In the early days of motor racing, the cars didn’t just carry a driver, but also a riding mechanic to take care of any problems that might crop up along the way. Well, Verizon is now offering the 21st century version of this concept with its Verizon Vehicle service, which taps into a vehicle’s computer system to detect mechanical issues before they lead to breakdowns.
If you were wondering why it sponsored Indy Car, there you go.
Now for the technical part. It uses a module that plugs into the on board diagnostic II port (OBD II) and links via Bluetooth to a cellular-equipped speaker that you can mount to a sunscreen.
Instead of just presenting you with a “Check Engine” light, it diagnoses the problem and sends specific information via text alert, and can connect you on the phone with a live mechanic who can provide more specific information and even a cost estimate for any necessary repairs. As for who’s on the other end of the line, the Mechanics Hotline is staffed with A.S.E. certified mechanics.
The service also does a bunch of other things, too, including.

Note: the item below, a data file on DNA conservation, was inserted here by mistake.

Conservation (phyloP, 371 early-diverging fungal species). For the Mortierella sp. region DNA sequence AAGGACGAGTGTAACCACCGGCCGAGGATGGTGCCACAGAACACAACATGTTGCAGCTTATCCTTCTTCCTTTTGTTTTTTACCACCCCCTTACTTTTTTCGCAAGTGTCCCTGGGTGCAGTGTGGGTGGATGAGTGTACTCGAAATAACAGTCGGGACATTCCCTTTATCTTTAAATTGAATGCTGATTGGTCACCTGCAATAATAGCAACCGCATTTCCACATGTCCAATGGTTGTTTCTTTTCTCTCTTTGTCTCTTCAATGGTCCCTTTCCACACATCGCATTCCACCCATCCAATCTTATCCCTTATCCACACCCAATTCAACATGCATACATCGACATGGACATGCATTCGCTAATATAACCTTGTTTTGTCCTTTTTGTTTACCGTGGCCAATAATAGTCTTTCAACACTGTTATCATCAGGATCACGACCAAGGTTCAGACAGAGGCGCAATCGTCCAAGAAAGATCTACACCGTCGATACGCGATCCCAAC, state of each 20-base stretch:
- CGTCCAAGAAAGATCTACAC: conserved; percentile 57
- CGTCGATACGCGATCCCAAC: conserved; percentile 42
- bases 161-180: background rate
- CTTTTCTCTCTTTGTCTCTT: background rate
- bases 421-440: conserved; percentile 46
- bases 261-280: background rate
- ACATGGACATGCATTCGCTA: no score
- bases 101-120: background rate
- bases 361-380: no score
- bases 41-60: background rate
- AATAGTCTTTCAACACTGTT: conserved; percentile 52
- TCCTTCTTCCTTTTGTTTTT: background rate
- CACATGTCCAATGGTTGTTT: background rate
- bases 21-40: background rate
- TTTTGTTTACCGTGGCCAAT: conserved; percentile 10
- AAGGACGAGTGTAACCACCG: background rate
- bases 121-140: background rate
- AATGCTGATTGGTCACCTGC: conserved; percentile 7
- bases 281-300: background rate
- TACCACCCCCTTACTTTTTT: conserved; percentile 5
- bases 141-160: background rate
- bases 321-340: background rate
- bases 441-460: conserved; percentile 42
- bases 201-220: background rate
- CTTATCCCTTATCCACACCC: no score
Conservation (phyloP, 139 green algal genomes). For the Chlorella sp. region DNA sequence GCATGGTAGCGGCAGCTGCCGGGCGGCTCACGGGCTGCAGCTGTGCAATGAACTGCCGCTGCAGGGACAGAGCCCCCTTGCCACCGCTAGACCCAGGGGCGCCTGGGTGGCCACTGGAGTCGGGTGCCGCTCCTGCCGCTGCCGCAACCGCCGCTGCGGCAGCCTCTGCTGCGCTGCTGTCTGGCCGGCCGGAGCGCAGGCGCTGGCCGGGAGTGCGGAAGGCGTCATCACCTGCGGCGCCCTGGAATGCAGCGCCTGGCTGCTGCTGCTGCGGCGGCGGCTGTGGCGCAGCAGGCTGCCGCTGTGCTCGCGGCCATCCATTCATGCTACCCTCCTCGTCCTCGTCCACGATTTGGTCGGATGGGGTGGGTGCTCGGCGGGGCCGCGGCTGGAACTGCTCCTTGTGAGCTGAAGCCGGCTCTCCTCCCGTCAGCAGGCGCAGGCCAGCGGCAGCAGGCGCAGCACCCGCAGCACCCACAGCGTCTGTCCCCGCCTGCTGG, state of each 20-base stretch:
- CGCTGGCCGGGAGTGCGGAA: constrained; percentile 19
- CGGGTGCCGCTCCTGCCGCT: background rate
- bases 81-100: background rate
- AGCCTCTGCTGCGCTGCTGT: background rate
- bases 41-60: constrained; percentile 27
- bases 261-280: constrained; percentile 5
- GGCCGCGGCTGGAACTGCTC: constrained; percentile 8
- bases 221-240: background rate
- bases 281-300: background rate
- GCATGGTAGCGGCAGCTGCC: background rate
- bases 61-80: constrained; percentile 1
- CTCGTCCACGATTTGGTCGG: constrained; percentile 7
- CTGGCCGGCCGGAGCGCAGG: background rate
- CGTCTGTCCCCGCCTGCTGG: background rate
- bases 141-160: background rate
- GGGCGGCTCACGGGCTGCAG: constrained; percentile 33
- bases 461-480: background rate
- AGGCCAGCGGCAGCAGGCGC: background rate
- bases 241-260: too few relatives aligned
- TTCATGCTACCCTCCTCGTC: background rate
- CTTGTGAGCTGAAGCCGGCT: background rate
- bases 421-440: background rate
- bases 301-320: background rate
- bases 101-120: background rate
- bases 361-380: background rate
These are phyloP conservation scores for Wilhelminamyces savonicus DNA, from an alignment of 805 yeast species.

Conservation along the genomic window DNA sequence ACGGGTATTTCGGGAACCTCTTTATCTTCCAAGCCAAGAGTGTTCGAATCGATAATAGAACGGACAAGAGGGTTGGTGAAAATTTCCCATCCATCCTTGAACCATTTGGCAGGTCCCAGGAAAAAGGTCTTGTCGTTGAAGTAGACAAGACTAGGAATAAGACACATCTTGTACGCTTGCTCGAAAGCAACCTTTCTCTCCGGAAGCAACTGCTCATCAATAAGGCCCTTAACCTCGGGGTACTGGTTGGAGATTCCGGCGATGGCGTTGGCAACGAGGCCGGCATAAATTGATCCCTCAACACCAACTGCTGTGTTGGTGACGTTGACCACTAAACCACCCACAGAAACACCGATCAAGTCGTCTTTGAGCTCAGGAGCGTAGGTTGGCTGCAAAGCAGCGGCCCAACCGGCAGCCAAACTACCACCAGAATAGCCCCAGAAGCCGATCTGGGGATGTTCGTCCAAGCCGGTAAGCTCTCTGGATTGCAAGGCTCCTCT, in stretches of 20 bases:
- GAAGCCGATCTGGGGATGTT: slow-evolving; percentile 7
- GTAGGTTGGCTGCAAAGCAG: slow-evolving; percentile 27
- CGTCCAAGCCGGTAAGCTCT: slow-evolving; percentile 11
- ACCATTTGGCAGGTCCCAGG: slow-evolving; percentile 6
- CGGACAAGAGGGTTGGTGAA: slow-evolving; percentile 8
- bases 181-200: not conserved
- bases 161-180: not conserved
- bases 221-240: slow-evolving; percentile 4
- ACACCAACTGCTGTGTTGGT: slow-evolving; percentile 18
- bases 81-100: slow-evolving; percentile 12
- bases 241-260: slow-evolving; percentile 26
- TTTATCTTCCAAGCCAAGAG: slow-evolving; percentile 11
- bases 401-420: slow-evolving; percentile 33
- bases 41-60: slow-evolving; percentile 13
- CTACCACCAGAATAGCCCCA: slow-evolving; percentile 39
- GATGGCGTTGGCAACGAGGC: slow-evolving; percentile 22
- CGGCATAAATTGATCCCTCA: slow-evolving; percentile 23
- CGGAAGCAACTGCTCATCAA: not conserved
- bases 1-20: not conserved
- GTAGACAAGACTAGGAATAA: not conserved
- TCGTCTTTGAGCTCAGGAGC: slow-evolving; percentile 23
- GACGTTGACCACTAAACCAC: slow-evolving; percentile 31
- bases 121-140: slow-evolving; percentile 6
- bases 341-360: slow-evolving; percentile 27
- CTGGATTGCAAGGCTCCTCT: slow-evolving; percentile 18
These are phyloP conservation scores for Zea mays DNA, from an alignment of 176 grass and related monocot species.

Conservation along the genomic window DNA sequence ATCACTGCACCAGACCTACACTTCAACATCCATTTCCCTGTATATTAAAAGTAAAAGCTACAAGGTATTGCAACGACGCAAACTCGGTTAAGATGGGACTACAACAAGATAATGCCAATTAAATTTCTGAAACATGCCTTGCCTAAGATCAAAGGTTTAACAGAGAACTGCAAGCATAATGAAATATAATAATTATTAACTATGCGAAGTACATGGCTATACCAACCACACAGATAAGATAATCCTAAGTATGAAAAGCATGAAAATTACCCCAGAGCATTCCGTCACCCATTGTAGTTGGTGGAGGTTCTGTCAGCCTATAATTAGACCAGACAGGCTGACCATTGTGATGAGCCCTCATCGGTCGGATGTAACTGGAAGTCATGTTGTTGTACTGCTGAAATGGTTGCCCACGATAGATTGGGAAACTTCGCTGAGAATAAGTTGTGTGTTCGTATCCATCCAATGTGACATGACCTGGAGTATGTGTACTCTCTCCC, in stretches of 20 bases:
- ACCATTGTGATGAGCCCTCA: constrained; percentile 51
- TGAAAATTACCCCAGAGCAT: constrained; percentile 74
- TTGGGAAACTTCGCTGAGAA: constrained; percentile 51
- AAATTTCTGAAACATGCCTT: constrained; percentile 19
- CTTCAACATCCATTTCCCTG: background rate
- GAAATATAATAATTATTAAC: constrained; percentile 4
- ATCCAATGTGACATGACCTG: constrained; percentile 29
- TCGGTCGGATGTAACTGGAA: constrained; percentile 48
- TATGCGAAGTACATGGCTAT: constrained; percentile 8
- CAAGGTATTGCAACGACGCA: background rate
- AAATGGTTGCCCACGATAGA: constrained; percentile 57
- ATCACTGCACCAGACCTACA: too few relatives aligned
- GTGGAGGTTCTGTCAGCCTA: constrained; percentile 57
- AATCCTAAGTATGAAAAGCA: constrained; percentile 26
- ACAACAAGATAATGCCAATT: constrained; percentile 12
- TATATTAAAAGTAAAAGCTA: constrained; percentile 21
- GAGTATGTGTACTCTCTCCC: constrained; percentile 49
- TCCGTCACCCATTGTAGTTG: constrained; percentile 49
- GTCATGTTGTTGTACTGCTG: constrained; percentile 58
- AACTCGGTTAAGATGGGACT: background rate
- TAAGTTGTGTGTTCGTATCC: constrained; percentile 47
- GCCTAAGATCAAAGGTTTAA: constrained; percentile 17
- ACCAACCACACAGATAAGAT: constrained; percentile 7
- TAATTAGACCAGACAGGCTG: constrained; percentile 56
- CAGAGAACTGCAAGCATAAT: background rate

- GPS-directed pinpoint Roadside Assistance for breakdowns, flat tires, overheating, a dead battery — anything that might require towing or immediate repair. Dispatches are made to the exact location of a disabled vehicle.
- Automatic Urgent Incident Alert System places a call to the Verizon Vehicle Member Care Center in the event of a suspected accident. Help is immediately dispatched to the location if an accident is confirmed or there is no response from the driver.
- One-Button Emergency Assistance immediately connects the driver to a live agent for emergency aid.
- Parking & Meter Tools help drivers find where they left their vehicle — using the Verizon Vehicle smartphone app — while also keeping track of how much time is left on the meter.
- Stolen Vehicle Location Assistance guides drivers when reporting a theft and helps authorities recover the
The service is similar to that provided as factory equipment by several automakers, most notably General Motors’ OnStar, but will work on any car built since 1996, when OBD ports became standard equipment.
The introductory price is $14.95 per month with one free month and free hardware, but a two-year contract is required. For more facts about the service, head to Verizon.